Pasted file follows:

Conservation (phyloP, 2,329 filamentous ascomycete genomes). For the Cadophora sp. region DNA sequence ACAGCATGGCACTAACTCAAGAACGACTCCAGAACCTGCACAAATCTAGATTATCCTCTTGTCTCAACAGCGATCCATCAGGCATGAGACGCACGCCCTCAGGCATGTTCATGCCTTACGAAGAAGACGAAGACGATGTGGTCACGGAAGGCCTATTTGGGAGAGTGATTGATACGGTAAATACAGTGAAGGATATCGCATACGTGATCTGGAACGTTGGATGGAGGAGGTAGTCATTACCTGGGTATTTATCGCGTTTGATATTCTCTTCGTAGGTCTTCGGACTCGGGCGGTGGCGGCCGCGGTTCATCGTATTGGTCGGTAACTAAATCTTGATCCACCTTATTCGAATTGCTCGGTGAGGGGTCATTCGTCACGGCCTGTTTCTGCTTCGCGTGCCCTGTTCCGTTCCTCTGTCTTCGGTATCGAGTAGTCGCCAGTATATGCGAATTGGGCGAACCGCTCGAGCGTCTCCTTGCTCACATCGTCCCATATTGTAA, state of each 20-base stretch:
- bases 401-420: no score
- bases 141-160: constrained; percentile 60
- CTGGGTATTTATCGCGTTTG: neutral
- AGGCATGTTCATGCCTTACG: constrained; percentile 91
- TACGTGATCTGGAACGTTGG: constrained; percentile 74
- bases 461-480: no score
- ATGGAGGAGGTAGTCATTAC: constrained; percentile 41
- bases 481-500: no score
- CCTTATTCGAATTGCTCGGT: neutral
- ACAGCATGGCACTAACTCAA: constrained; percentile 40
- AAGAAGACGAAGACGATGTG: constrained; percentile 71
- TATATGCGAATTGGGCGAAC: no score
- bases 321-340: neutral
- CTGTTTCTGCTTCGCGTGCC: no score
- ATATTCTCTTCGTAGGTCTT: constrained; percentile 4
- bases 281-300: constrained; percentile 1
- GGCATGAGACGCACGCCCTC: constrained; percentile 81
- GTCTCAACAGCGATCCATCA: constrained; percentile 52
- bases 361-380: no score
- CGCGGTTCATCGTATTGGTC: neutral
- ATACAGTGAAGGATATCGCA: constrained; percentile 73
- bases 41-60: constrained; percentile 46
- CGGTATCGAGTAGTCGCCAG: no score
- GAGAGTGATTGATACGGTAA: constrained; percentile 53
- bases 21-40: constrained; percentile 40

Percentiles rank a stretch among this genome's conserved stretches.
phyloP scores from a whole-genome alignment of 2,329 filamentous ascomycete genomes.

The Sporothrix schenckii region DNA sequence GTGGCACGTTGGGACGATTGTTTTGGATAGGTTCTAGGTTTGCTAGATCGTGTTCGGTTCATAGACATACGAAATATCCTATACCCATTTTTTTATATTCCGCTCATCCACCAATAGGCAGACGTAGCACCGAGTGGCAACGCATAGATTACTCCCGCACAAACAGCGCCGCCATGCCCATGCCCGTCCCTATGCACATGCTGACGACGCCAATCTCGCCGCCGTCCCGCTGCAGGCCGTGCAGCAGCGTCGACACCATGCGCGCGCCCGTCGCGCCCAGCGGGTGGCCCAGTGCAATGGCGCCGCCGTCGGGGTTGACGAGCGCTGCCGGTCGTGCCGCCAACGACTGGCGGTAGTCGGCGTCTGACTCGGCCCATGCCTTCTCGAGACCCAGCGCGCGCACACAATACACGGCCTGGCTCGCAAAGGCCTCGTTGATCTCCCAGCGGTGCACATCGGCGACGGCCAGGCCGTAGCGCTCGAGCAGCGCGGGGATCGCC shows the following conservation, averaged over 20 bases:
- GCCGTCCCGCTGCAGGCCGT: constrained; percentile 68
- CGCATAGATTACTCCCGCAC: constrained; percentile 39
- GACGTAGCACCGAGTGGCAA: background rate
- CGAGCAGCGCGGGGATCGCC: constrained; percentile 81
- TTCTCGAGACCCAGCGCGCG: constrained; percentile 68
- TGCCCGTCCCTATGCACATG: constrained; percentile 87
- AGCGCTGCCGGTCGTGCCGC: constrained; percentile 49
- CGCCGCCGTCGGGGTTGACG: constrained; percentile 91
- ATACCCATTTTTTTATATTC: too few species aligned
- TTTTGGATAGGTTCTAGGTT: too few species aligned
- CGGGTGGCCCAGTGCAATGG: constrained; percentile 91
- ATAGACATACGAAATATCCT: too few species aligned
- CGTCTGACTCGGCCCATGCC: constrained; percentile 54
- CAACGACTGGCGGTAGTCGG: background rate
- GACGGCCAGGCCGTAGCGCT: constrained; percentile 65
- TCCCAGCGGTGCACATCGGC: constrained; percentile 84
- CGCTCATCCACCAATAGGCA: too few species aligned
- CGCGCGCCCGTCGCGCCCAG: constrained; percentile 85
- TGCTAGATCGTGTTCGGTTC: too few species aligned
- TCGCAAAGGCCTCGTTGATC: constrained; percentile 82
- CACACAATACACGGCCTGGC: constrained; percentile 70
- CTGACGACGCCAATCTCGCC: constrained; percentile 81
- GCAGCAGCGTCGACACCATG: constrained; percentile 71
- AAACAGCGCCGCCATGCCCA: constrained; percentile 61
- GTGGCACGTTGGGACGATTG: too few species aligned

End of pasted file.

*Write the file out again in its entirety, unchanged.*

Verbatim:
Conservation (phyloP, 2,329 filamentous ascomycete genomes). For the Cadophora sp. region DNA sequence ACAGCATGGCACTAACTCAAGAACGACTCCAGAACCTGCACAAATCTAGATTATCCTCTTGTCTCAACAGCGATCCATCAGGCATGAGACGCACGCCCTCAGGCATGTTCATGCCTTACGAAGAAGACGAAGACGATGTGGTCACGGAAGGCCTATTTGGGAGAGTGATTGATACGGTAAATACAGTGAAGGATATCGCATACGTGATCTGGAACGTTGGATGGAGGAGGTAGTCATTACCTGGGTATTTATCGCGTTTGATATTCTCTTCGTAGGTCTTCGGACTCGGGCGGTGGCGGCCGCGGTTCATCGTATTGGTCGGTAACTAAATCTTGATCCACCTTATTCGAATTGCTCGGTGAGGGGTCATTCGTCACGGCCTGTTTCTGCTTCGCGTGCCCTGTTCCGTTCCTCTGTCTTCGGTATCGAGTAGTCGCCAGTATATGCGAATTGGGCGAACCGCTCGAGCGTCTCCTTGCTCACATCGTCCCATATTGTAA, state of each 20-base stretch:
- bases 401-420: no score
- bases 141-160: constrained; percentile 60
- CTGGGTATTTATCGCGTTTG: neutral
- AGGCATGTTCATGCCTTACG: constrained; percentile 91
- TACGTGATCTGGAACGTTGG: constrained; percentile 74
- bases 461-480: no score
- ATGGAGGAGGTAGTCATTAC: constrained; percentile 41
- bases 481-500: no score
- CCTTATTCGAATTGCTCGGT: neutral
- ACAGCATGGCACTAACTCAA: constrained; percentile 40
- AAGAAGACGAAGACGATGTG: constrained; percentile 71
- TATATGCGAATTGGGCGAAC: no score
- bases 321-340: neutral
- CTGTTTCTGCTTCGCGTGCC: no score
- ATATTCTCTTCGTAGGTCTT: constrained; percentile 4
- bases 281-300: constrained; percentile 1
- GGCATGAGACGCACGCCCTC: constrained; percentile 81
- GTCTCAACAGCGATCCATCA: constrained; percentile 52
- bases 361-380: no score
- CGCGGTTCATCGTATTGGTC: neutral
- ATACAGTGAAGGATATCGCA: constrained; percentile 73
- bases 41-60: constrained; percentile 46
- CGGTATCGAGTAGTCGCCAG: no score
- GAGAGTGATTGATACGGTAA: constrained; percentile 53
- bases 21-40: constrained; percentile 40

Percentiles rank a stretch among this genome's conserved stretches.
phyloP scores from a whole-genome alignment of 2,329 filamentous ascomycete genomes.

The Sporothrix schenckii region DNA sequence GTGGCACGTTGGGACGATTGTTTTGGATAGGTTCTAGGTTTGCTAGATCGTGTTCGGTTCATAGACATACGAAATATCCTATACCCATTTTTTTATATTCCGCTCATCCACCAATAGGCAGACGTAGCACCGAGTGGCAACGCATAGATTACTCCCGCACAAACAGCGCCGCCATGCCCATGCCCGTCCCTATGCACATGCTGACGACGCCAATCTCGCCGCCGTCCCGCTGCAGGCCGTGCAGCAGCGTCGACACCATGCGCGCGCCCGTCGCGCCCAGCGGGTGGCCCAGTGCAATGGCGCCGCCGTCGGGGTTGACGAGCGCTGCCGGTCGTGCCGCCAACGACTGGCGGTAGTCGGCGTCTGACTCGGCCCATGCCTTCTCGAGACCCAGCGCGCGCACACAATACACGGCCTGGCTCGCAAAGGCCTCGTTGATCTCCCAGCGGTGCACATCGGCGACGGCCAGGCCGTAGCGCTCGAGCAGCGCGGGGATCGCC shows the following conservation, averaged over 20 bases:
- GCCGTCCCGCTGCAGGCCGT: constrained; percentile 68
- CGCATAGATTACTCCCGCAC: constrained; percentile 39
- GACGTAGCACCGAGTGGCAA: background rate
- CGAGCAGCGCGGGGATCGCC: constrained; percentile 81
- TTCTCGAGACCCAGCGCGCG: constrained; percentile 68
- TGCCCGTCCCTATGCACATG: constrained; percentile 87
- AGCGCTGCCGGTCGTGCCGC: constrained; percentile 49
- CGCCGCCGTCGGGGTTGACG: constrained; percentile 91
- ATACCCATTTTTTTATATTC: too few species aligned
- TTTTGGATAGGTTCTAGGTT: too few species aligned
- CGGGTGGCCCAGTGCAATGG: constrained; percentile 91
- ATAGACATACGAAATATCCT: too few species aligned
- CGTCTGACTCGGCCCATGCC: constrained; percentile 54
- CAACGACTGGCGGTAGTCGG: background rate
- GACGGCCAGGCCGTAGCGCT: constrained; percentile 65
- TCCCAGCGGTGCACATCGGC: constrained; percentile 84
- CGCTCATCCACCAATAGGCA: too few species aligned
- CGCGCGCCCGTCGCGCCCAG: constrained; percentile 85
- TGCTAGATCGTGTTCGGTTC: too few species aligned
- TCGCAAAGGCCTCGTTGATC: constrained; percentile 82
- CACACAATACACGGCCTGGC: constrained; percentile 70
- CTGACGACGCCAATCTCGCC: constrained; percentile 81
- GCAGCAGCGTCGACACCATG: constrained; percentile 71
- AAACAGCGCCGCCATGCCCA: constrained; percentile 61
- GTGGCACGTTGGGACGATTG: too few species aligned